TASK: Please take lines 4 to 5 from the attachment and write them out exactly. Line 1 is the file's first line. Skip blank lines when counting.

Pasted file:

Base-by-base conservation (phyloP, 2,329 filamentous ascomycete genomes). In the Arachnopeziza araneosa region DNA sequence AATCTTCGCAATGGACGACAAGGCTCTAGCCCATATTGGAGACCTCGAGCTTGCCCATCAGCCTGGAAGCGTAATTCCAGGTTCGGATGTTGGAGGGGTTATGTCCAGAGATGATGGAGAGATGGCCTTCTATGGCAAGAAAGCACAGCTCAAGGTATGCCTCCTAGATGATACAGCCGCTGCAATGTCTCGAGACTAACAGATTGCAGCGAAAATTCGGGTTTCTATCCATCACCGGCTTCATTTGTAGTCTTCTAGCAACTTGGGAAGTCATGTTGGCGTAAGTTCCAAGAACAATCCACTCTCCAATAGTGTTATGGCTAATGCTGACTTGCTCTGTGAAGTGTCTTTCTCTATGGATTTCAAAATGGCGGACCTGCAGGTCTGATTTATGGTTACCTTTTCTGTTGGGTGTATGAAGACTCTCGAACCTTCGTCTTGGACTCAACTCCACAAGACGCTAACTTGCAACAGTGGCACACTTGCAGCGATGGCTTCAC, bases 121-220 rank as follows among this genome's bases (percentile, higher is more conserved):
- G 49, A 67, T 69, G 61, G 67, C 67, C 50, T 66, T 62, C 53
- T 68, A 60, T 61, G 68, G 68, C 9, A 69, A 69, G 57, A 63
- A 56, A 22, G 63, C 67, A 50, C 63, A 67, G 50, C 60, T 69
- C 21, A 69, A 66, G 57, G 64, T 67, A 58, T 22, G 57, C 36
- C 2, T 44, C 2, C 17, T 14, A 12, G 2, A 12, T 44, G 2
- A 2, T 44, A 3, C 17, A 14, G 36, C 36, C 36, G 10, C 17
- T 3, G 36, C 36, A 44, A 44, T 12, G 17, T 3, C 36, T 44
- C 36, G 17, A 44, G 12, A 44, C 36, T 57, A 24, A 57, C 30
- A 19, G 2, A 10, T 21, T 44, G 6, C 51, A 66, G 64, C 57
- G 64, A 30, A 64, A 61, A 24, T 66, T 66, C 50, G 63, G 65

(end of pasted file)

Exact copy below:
- A 56, A 22, G 63, C 67, A 50, C 63, A 67, G 50, C 60, T 69
- C 21, A 69, A 66, G 57, G 64, T 67, A 58, T 22, G 57, C 36